Discussion in 'Article Discussion' started by bit-tech, 30 Jun 2020.
"As mentioned, the Cardea Ceramic C440 Solid State Drive uses aerospace ceramic composite cooling materials which are meant to reduce heat by 18 percent in a case equipped with a fan. It's lightweight and thin too while being all those other positive things like extreme temperature shock resistant, and offering anti-electromagnetic interference. "
The highest thermal thermal conductivity listed here for an advanced thermal ceramic is 150W/m/K as compared to 200W/m/K for aluminium and 385W/m/K for copper. I guess the surface roughness would also affect forced air flow (turbulence) but it surprises me that ceramics could offer better cooling than copper or aluminium. Any thoughts on how they might do it?
Also, can ceramics really offer anti-electromagnetic interference? I would expect that a metal would be better as a shield - most EM waves would pass straight through a non-conductive ceramic. Perhaps the claim is that metal heat sinks act as aerials, directing the interference down to the chip.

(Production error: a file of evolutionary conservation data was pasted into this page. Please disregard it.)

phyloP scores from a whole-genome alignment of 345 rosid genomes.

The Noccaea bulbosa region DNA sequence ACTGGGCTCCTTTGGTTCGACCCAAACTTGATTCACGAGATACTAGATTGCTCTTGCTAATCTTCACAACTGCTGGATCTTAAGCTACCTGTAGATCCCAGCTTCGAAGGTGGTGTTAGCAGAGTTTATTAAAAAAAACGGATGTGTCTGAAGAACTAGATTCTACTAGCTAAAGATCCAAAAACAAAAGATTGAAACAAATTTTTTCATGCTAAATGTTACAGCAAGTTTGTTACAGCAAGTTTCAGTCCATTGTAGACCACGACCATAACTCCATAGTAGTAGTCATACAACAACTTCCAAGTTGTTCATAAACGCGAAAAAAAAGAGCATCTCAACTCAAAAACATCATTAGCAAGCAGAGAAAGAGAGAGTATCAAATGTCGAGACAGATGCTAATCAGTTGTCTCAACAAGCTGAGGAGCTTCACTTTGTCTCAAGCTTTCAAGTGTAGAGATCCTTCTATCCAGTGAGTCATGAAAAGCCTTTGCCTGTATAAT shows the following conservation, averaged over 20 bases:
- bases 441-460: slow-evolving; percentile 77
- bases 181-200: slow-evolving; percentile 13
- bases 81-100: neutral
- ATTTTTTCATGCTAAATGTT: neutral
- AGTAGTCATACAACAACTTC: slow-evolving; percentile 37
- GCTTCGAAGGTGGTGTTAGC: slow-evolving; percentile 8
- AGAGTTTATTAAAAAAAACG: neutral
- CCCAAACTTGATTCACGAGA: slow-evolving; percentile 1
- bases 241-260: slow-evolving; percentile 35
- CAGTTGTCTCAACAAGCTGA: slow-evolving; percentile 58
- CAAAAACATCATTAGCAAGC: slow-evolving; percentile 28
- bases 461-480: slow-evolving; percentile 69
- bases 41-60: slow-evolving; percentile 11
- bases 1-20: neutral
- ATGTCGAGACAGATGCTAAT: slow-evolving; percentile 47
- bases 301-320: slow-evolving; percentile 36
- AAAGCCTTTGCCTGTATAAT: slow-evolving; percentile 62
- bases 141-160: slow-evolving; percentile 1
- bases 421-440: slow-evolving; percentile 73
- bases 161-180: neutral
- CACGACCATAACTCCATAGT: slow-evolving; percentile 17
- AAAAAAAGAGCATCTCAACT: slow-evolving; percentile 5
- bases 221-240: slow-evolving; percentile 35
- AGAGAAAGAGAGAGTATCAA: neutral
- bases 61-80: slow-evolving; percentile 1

Interested to hear any other theories on either of these.
Not they don't mention "reduce[ed] heat by 18 percent in a case equipped with a fan" compared to what. The claim could remain technically correct if appended with "compared to no thermal solution at all" or "compared to the same heatsink without a fan" or "comapred to wrapping the SSD in neoprene and burying it".
Marketing claims without data to back them can and should be immediately dismissed as worthless. If such a claim had actual merit they'd be shoving graphs and test data everywhere in order to shout it from the rooftops. That they're not should be assumed to mean the numbers are merely rectally extracted until proven otherwise.
Also the "heatspreader" is supposedly only approx 1mm thick, so really more of a glorified sticker...
Edit: Just chased the patent for the "cooler" through google translate and couldn't find anything about how it is supposed to work there either.
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